Frankly, you'd think this subject would have been exhausted by now. After all, how much "borderless education" can you absorb about such common and oft-explained engine functions as getting rid of combustion by-products? Well, this story offers you a challenge. Our plan is to integrate various header functions, dispel a few myths about how headers work, and simplify matching parts to engine size and rpm.
Many stock exhaust systems are not capable of transferring sufficient exhaust gas at high engine speeds. Restrictions to this flow can include exhaust manifolds, catalytic converters, mufflers, and all connecting pipes routing combustion residue away from the engine. As power levels increase, proportionate amounts of exhaust can also increase, placing added demands on systems that may be flow deficient. Header manufacturers, among other objectives, attempt to build systems that fit (or should) and provide bigger pipes for high-rpm power gains. Knowing how and why a system needs to work helps in the selection process.
Combustion by-products won't burn a second time. Therefore, an exhaust system that cannot properly rid cylinders of exhaust gas can cause contamination of fresh air/fuel charges. Residual exhaust material occupies space in the cylinders that prevents maximum filling during inlet cycles. As a rule, this problem grows with rpm, potentially reducing the benefits that can be derived from other performance-enhancing parts.As you will see, exhaust-flow velocity is an important component in an efficient exhaust system. Simply stated, at low rpm, the flow rate tends to be slow.
As engine speed increases, so does flow rate. Then, as restrictions increase, velocity slows again, reducing power accordingly. Interestingly, camshaft design, compression ratio, ignition-spark timing, and piston displacement affect all this if an accompanying improvement in the exhaust system isn't included with such changes. In fact, these types of modifications can cause exhaust problems to occur sooner in the rpm range.On the other hand, exhaust systems can be too big for engine packages that don't produce sufficient exhaust-flow volume to necessitate size increase. So we're back to the flow-velocity issue. Sizing of system components, such as headers, can be keyed to engine speed and piston displacement. We'll show you how this is done later in the story.
Graph A illustrates how merely changing pipe diameter affects an engine's output. Note that the smallest diameter creates good midrange torque yet falls off at the top, while the larger primary header pipes add more high-rpm power at the expense of low-speed torque.
Primary pipe length can also skew an engine's power curve based on length changes. Primary-pipe diameter establishes the peak torque point, so changing the pipe length will rock the output curve by pivoting it around that peak torque point. Graph B shows how longer tubes tend to increase power below peak torque while hurting power above peak torque. Shorter tubes tend to affect the engine in exactly the opposite way, hurting midrange torque in favor of increasing top-end power.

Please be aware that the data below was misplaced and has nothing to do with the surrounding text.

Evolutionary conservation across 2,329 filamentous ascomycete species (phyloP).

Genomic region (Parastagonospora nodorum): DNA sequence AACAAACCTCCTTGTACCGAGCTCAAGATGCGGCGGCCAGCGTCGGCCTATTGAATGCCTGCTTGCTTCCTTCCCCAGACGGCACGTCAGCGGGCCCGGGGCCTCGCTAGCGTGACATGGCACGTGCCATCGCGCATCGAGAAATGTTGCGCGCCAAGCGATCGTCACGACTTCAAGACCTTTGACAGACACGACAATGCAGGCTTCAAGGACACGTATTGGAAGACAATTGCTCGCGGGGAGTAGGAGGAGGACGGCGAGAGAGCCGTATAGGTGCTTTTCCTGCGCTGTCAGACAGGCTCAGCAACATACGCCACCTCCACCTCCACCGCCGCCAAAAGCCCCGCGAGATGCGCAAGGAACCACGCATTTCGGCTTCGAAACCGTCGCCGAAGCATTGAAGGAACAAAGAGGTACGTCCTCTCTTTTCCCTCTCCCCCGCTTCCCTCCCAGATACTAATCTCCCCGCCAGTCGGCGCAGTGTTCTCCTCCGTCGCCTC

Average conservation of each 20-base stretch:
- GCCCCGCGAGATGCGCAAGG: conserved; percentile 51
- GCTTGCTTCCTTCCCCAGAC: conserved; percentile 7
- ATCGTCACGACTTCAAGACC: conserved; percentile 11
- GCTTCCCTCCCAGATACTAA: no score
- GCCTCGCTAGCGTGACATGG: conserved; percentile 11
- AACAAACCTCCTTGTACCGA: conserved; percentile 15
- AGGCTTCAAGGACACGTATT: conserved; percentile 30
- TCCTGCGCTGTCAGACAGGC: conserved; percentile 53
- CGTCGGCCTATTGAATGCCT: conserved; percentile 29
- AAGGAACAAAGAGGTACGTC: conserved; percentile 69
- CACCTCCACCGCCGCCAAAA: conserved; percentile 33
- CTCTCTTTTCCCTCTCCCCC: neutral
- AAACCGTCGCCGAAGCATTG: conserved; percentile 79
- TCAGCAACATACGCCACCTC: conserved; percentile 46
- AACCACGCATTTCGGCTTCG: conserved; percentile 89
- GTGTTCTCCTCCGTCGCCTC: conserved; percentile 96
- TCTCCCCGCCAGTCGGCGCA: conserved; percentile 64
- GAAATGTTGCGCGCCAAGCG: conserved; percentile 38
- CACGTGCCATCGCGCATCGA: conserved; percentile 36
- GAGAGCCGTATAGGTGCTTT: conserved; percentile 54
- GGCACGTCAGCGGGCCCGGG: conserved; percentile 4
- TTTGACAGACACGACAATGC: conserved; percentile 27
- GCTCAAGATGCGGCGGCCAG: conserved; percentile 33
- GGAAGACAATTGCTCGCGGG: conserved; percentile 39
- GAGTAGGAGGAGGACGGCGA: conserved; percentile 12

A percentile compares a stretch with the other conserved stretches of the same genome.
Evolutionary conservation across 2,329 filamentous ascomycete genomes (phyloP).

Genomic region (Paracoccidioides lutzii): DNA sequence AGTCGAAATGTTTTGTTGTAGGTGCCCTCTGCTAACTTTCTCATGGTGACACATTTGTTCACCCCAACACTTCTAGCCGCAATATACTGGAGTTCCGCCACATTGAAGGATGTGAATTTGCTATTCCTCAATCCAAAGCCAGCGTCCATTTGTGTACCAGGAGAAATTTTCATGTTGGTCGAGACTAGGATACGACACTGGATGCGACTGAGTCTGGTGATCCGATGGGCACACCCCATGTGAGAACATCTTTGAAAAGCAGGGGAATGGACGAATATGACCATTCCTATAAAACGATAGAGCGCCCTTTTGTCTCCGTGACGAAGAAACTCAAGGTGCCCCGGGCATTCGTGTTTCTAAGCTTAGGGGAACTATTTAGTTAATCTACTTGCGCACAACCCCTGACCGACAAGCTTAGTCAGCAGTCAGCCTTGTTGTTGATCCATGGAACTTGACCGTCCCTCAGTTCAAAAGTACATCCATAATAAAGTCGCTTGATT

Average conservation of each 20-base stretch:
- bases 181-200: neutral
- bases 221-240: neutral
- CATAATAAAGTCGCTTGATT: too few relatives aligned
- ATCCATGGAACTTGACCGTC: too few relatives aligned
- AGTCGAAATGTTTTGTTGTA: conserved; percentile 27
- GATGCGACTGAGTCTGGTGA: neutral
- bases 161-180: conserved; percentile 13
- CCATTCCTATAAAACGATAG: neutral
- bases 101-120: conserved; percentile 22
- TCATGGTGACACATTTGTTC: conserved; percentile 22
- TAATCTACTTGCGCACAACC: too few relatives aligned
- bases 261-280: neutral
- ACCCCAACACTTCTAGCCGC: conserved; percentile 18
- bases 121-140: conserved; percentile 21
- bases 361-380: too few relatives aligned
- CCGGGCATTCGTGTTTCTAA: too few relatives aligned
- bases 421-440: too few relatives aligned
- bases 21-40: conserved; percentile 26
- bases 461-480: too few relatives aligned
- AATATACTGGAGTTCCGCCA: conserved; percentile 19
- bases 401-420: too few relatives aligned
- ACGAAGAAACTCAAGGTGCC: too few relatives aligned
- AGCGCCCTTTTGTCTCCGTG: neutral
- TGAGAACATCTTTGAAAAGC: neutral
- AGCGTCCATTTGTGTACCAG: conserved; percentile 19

What Primary Pipes Do
The main function of primary pipes is to set the initial rpm point (engine speed) at which a torque boost is created, as contributed by the headers. Keep in mind, exhaust and intake systems can be tuned to different engine speeds. By so doing, an overall torque curve can be broadened or narrowed by the separate dimensioning of intake and exhaust systems.
Several variables contribute to how headers affect engine performance, including the diame
In the case of headers, primary-pipe diameter determines flow rate (velocity). At peak torque (peak volumetric efficiency), the mean flow velocity is 240-260 feet per second (fps), depending upon which mathematical basis is used to do the calculation. But for sizing or matching primary pipes to specific engine sizes and rpm, 240 fps is a good number.
Changing the length of primary pipes generally affects the amount of torque produced above and below peak-torque rpm. For example, all else being equal, shortening primary pipes transfers torque from below to above the peak, not significantly shifting the rpm point at which peak torque occurs. Increasing primary-pipe length produces the opposite effect of shortening the length.
Primary-pipe diameter plays a big part in determining the torque curve. A pipe that is too
What Do Collectors Do?
Essentially, collectors have an impact on torque below peak torque. While the gathering or merging of primary pipes does affect header tuning, it is the addition of collector volume (typically changes to pipe length once a diameter is chosen) that alters torque. Engines operated above peak torque, particularly in drag racing, do not derive any benefit from collectors. Those required to make power in a range that includes rpm below peak torque do benefit. And the further below peak torque they are required to run (from 2,500-7,500 rpm for example), the more improvement collectors provide.
Joining collectors, cross-pipe science notwithstanding, tends to further boost low-rpm torque by the increase in total collector volume. Generally, crossover pipes become less effective at higher rpm, as you might expect, although some manufacturers of the more scientific cross-pipes claim power gains as engine speed increases. The mere joining of collectors in a dual-collector system does not appear to produce this improvement.